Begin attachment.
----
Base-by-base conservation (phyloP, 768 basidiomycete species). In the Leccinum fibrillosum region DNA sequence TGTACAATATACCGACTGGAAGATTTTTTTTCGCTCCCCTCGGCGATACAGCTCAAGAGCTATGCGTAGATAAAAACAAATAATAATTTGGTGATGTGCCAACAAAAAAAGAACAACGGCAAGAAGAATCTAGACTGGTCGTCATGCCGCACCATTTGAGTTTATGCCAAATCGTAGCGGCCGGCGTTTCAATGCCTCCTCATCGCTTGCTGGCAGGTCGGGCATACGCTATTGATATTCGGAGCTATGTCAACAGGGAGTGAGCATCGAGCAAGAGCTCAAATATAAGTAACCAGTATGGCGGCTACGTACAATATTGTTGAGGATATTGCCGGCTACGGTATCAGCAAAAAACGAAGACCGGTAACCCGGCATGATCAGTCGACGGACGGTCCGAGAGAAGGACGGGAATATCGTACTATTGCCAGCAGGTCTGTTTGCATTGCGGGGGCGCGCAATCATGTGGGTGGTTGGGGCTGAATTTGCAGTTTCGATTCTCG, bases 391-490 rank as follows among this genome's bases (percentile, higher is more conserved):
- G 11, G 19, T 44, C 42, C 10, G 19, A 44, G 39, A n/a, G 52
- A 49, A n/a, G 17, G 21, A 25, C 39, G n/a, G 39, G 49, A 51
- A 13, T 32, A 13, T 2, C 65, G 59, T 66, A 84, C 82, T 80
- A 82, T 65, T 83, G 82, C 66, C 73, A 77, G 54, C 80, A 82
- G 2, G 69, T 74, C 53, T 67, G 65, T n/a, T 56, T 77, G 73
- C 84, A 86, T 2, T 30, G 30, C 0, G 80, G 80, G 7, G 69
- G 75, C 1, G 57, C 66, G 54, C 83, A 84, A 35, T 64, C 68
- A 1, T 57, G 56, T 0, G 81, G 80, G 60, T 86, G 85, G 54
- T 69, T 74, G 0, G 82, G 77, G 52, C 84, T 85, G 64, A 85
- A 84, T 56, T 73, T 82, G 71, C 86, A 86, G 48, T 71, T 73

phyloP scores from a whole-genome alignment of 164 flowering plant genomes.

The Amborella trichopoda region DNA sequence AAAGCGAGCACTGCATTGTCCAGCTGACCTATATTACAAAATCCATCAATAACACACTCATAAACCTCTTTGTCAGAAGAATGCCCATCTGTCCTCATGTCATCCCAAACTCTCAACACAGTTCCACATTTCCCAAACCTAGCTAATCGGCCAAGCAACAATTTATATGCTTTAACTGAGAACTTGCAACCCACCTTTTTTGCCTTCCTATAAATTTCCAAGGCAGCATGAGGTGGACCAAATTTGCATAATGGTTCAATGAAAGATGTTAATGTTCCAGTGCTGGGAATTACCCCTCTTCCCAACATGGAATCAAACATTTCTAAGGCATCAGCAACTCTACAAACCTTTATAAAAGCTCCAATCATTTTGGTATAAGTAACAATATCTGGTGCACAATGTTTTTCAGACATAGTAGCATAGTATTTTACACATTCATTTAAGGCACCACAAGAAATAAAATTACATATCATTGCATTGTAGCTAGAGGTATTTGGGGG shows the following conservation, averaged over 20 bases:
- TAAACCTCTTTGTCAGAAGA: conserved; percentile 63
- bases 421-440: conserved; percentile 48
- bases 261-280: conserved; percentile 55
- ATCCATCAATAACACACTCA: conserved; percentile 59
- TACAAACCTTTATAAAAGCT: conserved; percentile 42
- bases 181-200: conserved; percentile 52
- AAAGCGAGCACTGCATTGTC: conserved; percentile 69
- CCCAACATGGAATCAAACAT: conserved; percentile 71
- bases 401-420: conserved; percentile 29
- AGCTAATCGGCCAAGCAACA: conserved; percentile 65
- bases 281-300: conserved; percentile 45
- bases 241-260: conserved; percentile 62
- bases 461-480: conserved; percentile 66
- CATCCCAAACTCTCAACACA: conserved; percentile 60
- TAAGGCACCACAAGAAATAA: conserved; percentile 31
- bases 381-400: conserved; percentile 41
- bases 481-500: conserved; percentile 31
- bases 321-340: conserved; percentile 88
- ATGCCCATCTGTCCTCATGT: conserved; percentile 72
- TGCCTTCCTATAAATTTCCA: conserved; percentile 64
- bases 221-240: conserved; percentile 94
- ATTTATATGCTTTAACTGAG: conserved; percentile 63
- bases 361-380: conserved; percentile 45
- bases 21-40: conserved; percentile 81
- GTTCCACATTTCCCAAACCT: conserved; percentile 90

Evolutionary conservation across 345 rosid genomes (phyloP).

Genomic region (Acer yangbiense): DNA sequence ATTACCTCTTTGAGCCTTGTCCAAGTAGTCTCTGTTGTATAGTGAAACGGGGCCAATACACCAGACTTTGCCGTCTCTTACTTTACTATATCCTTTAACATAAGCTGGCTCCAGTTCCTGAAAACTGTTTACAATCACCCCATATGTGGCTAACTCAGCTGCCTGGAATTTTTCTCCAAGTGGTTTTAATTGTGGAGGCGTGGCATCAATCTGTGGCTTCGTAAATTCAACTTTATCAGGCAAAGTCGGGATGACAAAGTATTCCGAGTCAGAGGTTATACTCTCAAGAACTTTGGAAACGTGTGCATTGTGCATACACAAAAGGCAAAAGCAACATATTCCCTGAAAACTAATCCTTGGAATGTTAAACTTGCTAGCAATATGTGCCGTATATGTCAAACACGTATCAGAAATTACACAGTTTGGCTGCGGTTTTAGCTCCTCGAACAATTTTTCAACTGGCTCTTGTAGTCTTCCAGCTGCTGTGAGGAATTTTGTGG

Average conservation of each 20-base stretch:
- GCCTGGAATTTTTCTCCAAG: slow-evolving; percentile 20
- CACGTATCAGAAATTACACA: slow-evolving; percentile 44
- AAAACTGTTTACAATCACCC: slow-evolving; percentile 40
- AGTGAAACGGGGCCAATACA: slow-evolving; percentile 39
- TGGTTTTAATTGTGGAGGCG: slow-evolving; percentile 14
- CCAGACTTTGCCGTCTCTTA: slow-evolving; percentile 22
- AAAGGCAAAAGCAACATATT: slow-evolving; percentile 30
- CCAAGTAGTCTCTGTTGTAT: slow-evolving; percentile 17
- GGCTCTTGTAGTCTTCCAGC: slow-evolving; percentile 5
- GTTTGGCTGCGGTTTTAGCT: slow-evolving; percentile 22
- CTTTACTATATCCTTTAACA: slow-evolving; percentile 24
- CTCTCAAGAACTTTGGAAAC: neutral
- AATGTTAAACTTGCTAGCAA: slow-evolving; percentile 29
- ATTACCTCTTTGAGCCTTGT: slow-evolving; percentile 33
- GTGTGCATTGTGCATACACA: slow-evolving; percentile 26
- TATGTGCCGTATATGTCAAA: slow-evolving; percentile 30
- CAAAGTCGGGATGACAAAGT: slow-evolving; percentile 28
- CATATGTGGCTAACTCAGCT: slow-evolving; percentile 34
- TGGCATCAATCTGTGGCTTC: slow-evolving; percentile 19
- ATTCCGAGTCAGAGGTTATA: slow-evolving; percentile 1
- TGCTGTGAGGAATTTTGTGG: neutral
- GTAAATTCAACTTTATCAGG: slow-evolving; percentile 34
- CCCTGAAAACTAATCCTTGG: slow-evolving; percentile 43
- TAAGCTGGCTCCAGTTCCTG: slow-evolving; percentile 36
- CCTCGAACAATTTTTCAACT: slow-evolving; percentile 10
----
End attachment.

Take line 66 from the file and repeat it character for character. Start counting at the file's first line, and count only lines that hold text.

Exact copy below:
- CCTCGAACAATTTTTCAACT: slow-evolving; percentile 10